Additionally we carried out training flights, solo cross -countries and practiced bombing at a range on
    Lough Neagh. The flights over the western Isles of Scotland were breathtakingly beautiful Inland. I remember an exercise in Army co-operation when I had to detect WIT transmissions from artillery units, back-tune the transmitter to the receiver and make contact, all this at a fairly Iow altitude.
    If we felt far from the Blitz we were soon awakened. One night the sirens went and Belfast was pounded. Returning to our room we found it full of broken glass when a miss had shattered the front windows. Across the road the Victorian house used as a Sergeant's Mess was damaged and a drunken Station :Warrant Officer lay amongst the broken bottles. On the airfield, our aircraft, R. whose compass we had swung the previous day was a charred wreck.

    The locals asked why we had naf taken off to attack the Heinkel 111 raiders. We felt let down by our obsolete under armed and under powered aircraft but in July came the news that we were to move to NO#2 Group in Norfolk and re-equip with Blenheim MkIV twin engine bombers.

    88 Squadron would later return to Northern Ireland flying Bostons based from RAF Long Kesh.

    This is a photo of RAF Sydenham taken just before the war in 1938


    52 Squadron Battles at RAF Sydenham


    dbf, Heimbrent and RJL like this.
  10. James S

    James S Very Senior Member

    "You must spread some reputation around before giving some to Skyhawk again".
    Excellent stuff Robert :)
    Thank you .
    Drew5233 likes this.
  11. dbf

    dbf Moderatrix MOD

    You must spread some Reputation around before giving it to skyhawk again.
    Thanks for the account and the aerial photos.

    Looking at it, my Dad lived about a mile due south of Queen's Island.
    He well remembers watching what he euphemistically termed the fireworks from his attic room window, the shrapnel from the flak landing on the roof and making an awful racket. His Dad was WOII RA stationed at Orangefield.

    Dad was an apprentice at Harland & Wolff and they weren't allowed back in to work until the area had been searched for and cleared of devices. Dad also remembers the aircraft carrier, which had left harbour by the time he got back to work.

    One worker in the yard returned to work later "with a face like a waffle iron" He had been returning home, had walked round the corner into his street when a bomb exploded. A boot scraper from someone's doorstep hit him. The grid-work design was still visible on the man's face after he had been released from hospital.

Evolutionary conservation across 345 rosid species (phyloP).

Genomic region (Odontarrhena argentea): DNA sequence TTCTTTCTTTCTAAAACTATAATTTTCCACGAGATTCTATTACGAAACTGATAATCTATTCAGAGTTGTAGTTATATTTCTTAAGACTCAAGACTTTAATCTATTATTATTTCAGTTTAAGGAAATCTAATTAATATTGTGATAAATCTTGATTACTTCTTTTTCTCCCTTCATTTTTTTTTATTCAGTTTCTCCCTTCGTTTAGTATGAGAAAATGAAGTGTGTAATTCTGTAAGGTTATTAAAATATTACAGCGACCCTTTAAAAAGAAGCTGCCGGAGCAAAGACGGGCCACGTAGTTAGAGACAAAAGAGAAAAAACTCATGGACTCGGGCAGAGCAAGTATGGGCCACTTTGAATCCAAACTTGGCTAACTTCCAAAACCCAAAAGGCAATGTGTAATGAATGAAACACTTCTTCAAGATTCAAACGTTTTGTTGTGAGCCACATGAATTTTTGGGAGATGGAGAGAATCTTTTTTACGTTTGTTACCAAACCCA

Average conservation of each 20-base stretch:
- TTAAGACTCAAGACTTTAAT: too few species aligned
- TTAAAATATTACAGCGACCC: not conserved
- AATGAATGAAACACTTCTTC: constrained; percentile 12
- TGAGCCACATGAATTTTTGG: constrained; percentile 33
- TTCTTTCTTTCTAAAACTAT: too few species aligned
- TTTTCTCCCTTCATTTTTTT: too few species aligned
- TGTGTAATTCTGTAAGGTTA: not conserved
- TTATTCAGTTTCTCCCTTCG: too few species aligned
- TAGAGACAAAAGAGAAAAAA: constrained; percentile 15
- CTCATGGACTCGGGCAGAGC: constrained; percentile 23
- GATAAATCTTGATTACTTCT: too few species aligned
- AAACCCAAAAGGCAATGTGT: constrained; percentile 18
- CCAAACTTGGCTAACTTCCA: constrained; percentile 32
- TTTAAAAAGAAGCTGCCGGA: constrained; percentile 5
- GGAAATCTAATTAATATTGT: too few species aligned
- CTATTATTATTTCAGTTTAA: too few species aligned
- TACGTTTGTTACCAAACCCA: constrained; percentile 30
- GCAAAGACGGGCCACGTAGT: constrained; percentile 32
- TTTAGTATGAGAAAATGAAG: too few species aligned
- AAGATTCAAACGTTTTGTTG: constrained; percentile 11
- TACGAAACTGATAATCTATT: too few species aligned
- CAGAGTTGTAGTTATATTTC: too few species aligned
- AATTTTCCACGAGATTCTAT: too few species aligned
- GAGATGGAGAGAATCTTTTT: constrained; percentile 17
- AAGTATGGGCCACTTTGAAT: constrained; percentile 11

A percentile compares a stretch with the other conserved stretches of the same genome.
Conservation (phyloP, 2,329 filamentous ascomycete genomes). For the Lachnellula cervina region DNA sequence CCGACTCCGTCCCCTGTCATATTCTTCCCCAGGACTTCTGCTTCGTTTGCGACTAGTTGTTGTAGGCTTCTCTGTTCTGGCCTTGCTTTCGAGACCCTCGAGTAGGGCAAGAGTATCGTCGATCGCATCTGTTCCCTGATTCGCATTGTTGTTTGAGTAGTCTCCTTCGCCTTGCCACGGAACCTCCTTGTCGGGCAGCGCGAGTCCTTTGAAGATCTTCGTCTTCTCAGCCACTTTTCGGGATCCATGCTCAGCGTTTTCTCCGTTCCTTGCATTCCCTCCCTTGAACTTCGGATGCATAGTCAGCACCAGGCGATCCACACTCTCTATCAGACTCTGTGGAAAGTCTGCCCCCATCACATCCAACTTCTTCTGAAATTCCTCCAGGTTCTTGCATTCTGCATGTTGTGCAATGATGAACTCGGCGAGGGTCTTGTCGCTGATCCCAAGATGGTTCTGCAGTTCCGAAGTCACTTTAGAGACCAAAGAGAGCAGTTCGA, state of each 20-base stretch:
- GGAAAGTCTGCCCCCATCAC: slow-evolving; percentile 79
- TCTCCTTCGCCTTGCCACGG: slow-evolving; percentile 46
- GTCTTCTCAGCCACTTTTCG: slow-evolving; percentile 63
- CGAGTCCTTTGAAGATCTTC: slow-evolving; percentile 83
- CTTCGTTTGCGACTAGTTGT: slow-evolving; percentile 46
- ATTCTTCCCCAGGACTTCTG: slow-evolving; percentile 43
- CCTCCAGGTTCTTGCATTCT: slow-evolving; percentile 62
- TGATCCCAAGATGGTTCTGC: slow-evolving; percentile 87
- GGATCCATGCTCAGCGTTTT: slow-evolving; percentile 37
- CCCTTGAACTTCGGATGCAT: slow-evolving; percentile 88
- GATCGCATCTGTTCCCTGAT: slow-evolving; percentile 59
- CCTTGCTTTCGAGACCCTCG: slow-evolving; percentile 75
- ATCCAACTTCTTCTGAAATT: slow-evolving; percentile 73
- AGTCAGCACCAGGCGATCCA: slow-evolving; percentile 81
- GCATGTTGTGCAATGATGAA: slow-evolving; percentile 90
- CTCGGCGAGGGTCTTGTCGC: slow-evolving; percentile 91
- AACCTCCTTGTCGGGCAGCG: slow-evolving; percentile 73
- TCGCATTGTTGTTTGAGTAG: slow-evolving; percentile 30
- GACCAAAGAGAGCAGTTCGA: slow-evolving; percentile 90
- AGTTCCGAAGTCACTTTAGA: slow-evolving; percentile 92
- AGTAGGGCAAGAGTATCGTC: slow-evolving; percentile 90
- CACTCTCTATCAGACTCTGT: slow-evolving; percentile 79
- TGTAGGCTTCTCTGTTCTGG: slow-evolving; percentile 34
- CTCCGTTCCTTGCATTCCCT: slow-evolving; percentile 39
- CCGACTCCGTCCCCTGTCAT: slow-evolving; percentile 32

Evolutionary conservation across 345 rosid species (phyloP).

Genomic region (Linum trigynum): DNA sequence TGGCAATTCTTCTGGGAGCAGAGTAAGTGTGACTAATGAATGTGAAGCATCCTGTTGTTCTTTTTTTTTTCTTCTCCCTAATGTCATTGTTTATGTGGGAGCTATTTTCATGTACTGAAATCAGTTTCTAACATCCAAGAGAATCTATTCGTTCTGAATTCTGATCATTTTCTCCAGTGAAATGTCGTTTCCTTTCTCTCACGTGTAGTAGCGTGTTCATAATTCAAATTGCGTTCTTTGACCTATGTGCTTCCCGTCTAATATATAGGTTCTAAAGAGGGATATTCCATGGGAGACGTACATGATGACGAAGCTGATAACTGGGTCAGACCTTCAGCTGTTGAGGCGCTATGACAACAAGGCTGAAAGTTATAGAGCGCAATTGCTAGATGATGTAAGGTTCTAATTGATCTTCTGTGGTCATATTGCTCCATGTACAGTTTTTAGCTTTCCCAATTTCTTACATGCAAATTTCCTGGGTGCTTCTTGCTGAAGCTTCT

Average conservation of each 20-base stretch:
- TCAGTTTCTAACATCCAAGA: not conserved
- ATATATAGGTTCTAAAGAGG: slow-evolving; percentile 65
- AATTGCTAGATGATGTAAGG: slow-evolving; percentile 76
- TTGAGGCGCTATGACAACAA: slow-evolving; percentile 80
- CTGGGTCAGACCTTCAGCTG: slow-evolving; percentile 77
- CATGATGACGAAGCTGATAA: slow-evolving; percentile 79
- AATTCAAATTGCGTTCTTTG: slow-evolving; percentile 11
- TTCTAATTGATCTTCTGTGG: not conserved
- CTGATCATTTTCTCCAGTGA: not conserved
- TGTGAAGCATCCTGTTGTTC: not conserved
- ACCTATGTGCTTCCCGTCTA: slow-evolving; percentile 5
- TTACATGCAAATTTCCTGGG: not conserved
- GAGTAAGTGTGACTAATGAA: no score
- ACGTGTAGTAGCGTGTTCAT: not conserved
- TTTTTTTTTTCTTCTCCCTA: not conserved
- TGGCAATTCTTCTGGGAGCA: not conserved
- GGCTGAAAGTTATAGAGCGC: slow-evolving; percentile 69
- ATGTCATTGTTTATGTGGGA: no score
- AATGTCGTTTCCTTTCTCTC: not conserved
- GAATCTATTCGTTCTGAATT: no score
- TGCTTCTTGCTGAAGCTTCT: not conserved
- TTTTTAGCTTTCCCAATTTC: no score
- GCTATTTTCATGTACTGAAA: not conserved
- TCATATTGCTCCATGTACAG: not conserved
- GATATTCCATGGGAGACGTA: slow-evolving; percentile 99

My husband's grand aunt was working with ATS in Belfast. She was apparently, an ambulance driver. The family story is that she went into a building to get a man out and was killed herself.

    Attached Files:

  12. skyhawk

    skyhawk Senior Member

    Thanks James :)
  13. RJL

    RJL Senior Member

    Rep points gladly given. Truely brilliant historical documents.
  14. RJL

    RJL Senior Member

    My husband's grand aunt was working with ATS in Belfast. She was apparently, an ambulance driver. The family story is that she went into a building to get a man out and was killed herself.

    Diane, I've noticed a few ATS burials in Belfast City. Is your husband's aunt one of them?

    Talking of Blitz casualties, anytime I'm in Milltown cemetery I always pause by this grave. The inscription grabbed my curiosity and when I investigated I found the story even more poignant.

    I checked and his young daughter was, indeed, on the CWGC civilian register but sadly so was William McGennity's wife and 16 month od son. All killed at home in Holmdene Gardens Belfast.

    Attached Files:

    dbf likes this.
  15. dbf

    dbf Moderatrix MOD

    Hi Robert,
    Thanks for checking. Not in Belfast - her details are in post #2. I was told by my father-in-law that her remains were returned home to Fermanagh. She was the youngest child of the family. I have been once to her grave but years ago; the original cross has since been replaced by a cwgc headstone. I have lost photos of both markers unfortunately.


    That is a very sad case indeed - I don't wonder why you pause there. Would you mind posting the pictures & details on the RUR thread I started under Unit Histories?

    It would be much appreciated.

  16. skyhawk

    skyhawk Senior Member

    Hi dbf and thanks for your account of your dads and great aunt's stories. My Grandfather also worked at the shipyard and conveyed his experiencies of the blitz to me while he was still alive.
    Thanks for posting and best regards skyhawk.
  17. RJL

    RJL Senior Member

    No problem Diane. Will do.
  18. CL1

    CL1 116th LAA and 92nd (Loyals) LAA,Royal Artillery

  19. ww2ni

    ww2ni Senior Member

    Skyhawk this is really interesting and got be digging in my research.
    The photograph of Belfast where you refer to Belfast City Airport got me thinking.

    Letter A is marked as "Hauphtkraftwerk" however this is East Twin Island where there were 3 guns and fixed defences manned by 175 and 176 LAA Batteries Royal Artillery.

    There is a plan of the Site in the book "Defending The North" by Bill Clements.

    Thanks for sharing.